For those of you interested in transformative exercise, psychotechnologies, ecologies of practice, and so on, here’s a short thread on askēsis, a word I think you’ll find useful.
Askēsis is exercise or training aimed at a transformation or overcoming of the self by the self — examples include contemplative prayer, meditation, fasting, examinations of conscience, dialectics, discursive reasoning, physical training, aesthetics, and visionary experience.
Askēsis is a practice of self-discipline, and includes training the body, athletic exercise, training the senses, and communing with the divine. Terms like ascetic and ascetism are also linked to notions of self-discipline but carry a greater emphasis on abstinence and austerity.
The etymology suggests connections to asketikos, “rigorously self-disciplined, laborious,” which is connected to the “skilled worker, one who practices an art or trade,” as well as askein “to exercise, train” with reference “to fashion material, embellish or refine material.”
Thomas Merton offers this, “It [ascetisim] comes from the Greek askein: to adorn, to prepare by labor, to make someone adept by exercises. . . . It was applied to physical culture, moral culture, and finally religious training. It means, in short, training — spiritual training.”
Along these lines, many ascetic practices have been concerned with the development of the inner and outer senses, in other words, with the development of perceptual ability, seen both as the introspective quality of attention to oneself and as the refinement of the body’s senses.
Askēsis, then, may often involve renunciation of some kind, and in that sense it does point to a kind of rejection, but this act should be understood as a productive rejection. In other words, something new is acquired through the deployment of renunciation.
You can find further references, discussion, and examples in longer form here.
hey adam how this differ from education/training in general?
have you read Dewey on How We Think or Experience and Education where he discusses the training of thought?
I’m not sure it is different. I should probably take up Dewey more seriously at some point.
Dewey seems to have been mining the same general vein, I guess I get a bit confused if you are after a general theory of learning or if you are after something more like say Jung on individuation or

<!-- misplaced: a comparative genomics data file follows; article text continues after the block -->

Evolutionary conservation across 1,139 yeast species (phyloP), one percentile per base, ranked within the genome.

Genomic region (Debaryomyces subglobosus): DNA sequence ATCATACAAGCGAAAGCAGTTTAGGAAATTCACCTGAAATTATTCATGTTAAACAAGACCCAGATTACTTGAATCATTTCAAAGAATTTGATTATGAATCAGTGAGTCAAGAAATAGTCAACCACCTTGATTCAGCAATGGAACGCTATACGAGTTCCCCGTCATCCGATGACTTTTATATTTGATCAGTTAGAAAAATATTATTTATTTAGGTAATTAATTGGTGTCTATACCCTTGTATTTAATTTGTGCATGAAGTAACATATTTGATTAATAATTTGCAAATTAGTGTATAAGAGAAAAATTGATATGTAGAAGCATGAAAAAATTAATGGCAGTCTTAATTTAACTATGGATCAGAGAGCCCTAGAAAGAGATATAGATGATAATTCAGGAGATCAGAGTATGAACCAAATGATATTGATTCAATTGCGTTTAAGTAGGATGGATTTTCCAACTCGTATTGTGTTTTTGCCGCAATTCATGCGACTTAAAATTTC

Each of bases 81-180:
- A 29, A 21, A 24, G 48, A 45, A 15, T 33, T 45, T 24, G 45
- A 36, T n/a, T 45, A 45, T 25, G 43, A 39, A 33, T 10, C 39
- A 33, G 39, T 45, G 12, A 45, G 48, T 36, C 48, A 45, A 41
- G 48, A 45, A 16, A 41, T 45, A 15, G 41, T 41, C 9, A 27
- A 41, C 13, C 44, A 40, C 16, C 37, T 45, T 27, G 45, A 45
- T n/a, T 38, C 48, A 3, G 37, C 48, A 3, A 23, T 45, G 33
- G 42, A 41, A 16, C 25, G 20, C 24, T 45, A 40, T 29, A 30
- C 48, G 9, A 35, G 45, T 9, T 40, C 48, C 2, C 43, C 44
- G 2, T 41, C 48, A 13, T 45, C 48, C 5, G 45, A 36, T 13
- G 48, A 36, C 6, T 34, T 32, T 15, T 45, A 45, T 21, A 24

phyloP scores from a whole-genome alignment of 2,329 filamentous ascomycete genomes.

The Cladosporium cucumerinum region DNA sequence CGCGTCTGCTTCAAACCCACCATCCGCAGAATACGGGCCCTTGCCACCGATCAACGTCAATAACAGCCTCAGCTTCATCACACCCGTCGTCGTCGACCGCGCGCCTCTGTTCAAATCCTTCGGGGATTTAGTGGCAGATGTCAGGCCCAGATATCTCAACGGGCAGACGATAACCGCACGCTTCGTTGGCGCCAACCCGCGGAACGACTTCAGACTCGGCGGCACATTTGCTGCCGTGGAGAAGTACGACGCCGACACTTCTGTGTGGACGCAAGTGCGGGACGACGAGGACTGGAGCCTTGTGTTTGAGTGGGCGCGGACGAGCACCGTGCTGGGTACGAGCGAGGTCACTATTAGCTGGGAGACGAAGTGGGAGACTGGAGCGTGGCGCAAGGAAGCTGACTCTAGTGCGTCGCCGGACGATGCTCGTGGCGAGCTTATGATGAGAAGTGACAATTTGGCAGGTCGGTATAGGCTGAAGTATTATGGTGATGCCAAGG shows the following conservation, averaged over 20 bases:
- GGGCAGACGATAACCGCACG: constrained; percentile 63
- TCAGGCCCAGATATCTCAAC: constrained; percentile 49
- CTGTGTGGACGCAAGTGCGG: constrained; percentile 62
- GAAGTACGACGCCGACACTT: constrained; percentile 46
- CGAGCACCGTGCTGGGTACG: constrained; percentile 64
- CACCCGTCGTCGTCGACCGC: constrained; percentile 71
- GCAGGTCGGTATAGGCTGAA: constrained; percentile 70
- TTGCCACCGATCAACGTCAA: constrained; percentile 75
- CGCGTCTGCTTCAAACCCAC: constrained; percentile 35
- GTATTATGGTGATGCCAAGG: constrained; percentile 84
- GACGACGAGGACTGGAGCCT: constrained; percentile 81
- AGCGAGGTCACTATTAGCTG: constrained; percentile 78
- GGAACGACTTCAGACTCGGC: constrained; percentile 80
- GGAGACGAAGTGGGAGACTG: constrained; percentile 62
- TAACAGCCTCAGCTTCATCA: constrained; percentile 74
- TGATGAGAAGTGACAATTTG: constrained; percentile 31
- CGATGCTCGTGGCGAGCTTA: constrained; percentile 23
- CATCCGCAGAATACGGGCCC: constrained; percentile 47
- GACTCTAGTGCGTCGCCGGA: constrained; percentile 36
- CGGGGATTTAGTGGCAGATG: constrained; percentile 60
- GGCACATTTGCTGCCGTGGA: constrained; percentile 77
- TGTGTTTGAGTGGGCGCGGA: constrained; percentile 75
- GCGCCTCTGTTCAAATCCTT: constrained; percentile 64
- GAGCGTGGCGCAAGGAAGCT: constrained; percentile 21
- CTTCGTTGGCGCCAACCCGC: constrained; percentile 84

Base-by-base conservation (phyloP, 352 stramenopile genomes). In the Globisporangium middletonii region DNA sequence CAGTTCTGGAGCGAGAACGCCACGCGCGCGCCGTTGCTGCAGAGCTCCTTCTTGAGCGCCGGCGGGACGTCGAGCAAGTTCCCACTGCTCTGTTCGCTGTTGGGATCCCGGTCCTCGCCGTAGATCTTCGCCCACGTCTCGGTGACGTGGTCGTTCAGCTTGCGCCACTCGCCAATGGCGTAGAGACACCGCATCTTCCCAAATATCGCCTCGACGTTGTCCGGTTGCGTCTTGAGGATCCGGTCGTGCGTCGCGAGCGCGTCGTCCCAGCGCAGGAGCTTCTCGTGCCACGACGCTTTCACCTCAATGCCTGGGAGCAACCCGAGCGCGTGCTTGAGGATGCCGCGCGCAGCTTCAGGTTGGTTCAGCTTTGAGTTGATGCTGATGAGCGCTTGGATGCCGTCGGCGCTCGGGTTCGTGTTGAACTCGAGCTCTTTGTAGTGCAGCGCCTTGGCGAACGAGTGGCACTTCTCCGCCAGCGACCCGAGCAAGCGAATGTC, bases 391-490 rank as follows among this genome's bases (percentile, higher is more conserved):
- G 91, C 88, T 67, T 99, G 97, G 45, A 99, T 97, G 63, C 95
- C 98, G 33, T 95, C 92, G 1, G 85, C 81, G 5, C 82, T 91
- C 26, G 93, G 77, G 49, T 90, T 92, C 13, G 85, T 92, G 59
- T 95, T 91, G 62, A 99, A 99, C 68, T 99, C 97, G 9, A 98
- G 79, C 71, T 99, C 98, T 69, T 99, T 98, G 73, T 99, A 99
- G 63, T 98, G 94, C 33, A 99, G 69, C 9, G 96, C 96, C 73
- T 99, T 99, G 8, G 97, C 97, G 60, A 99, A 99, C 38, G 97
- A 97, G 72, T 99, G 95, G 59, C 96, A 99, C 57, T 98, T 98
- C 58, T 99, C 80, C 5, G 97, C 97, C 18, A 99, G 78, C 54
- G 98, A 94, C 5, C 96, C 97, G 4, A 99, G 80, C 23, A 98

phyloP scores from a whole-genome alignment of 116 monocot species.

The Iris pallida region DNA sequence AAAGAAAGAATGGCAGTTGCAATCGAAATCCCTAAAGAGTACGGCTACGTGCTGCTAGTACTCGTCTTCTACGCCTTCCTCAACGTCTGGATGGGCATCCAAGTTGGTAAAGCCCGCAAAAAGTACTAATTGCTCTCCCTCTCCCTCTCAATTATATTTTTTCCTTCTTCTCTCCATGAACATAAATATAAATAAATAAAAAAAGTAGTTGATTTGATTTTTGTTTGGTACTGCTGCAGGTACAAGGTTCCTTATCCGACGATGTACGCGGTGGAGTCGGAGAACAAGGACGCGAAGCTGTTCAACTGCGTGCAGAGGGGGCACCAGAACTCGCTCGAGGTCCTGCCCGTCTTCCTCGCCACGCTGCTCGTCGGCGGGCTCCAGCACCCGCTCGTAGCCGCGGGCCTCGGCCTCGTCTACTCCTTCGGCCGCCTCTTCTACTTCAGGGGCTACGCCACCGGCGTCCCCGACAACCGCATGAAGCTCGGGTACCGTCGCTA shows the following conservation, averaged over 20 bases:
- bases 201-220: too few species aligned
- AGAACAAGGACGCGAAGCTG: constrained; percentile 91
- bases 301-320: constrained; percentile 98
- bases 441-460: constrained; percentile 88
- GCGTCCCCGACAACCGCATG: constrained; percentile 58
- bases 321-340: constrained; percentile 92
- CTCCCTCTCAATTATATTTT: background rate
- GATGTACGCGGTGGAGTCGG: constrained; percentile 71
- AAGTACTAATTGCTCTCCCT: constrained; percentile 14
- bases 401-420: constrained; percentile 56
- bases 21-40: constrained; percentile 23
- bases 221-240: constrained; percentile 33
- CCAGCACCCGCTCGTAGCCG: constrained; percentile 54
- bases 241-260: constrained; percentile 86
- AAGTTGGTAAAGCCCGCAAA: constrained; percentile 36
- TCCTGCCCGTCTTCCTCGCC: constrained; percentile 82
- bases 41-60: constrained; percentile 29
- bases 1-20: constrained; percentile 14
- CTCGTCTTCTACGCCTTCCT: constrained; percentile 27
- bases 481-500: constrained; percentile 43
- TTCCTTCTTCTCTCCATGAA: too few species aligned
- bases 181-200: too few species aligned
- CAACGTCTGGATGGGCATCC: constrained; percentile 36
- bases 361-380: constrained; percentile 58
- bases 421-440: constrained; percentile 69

I think one way to characterize the project is by saying that learning and individuation go hand in hand.
ah so individuation is part of the project I thought it was but that would be something more than say sitting in lectures or even learning how to dance or collecting mushrooms so where/how does that something more come in and how is it different for you than for say Jung for whom it took active imagination and a kind of Self-ish disciplining (with Jung as the psychopomp and judge of what counts as Self images).
this might be of interest:
Click to access Self-possessed-and-Self-governed-Tibetan-Tantric-Buddhism.pdf
the big Not Me-aning
Third, while it is true that mysticism accepts and functions according to a progressive principle like teaching, it has a completely different principle of progress, since teaching follows a regular progression from ignorance to knowledge through the successive acquisition of cumulative elements, whereas the mystical path passes through a play of alternations—night/day, dark/light, loss/ return, absence/presence—which are continually reversed. Better still, mysticism develops on the basis of, and in the form of, absolutely ambiguous experiences, in a sort of equivocation, since the secret of the night is that it is an illumination. The secret, the force of illumination, is precisely that it blinds. In mysticism ignorance is a knowing, and knowledge has the very form of ignorance. To that extent you can see how far we are from the typical form of pastoral teaching. In the pastorate, the pastor’s direction of the individual soul was necessary, and no communication between the soul and God could take place that was not either ruled out or controlled by the pastor. The pastorate was the channel between the faithful and God. In mysticism there is an immediate communication that may take the form of a dialogue between God and the soul, of appeal and response, of the declaration of God’s love of the soul, and of the soul’s love of God. There is the mechanism of perceptible and immediate inspiration that makes the soul recognize God’s presence. There is also communication through silence. There is communication through the physical clinch, when the mystic’s body really feels the presence, the urgent presence of the body of Christ Himself.
—Michel Foucault, Security, Territory, Population
“the secret of the night is that it is an illumination”
that generation of french folks was so hyper aware of how deeply we are shaped by our contexts and always looking for an out, see:
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Al puts his usual Romantic spin on it:
following Deleuze out the window
“Nietzsche “gets up to all sorts of things behind your back…a perverse taste … for saying simple things in [his] own way, in affects, intensities, experiences, experiments” (N: 6). Through Nietzsche, Deleuze opened himself to “the multiplicities everywhere within [individuals], the intensities running through them”, that is, a depersonalization “opposite [that] effected by the history of philosophy; it’s a depersonalization through love, rather than subjection”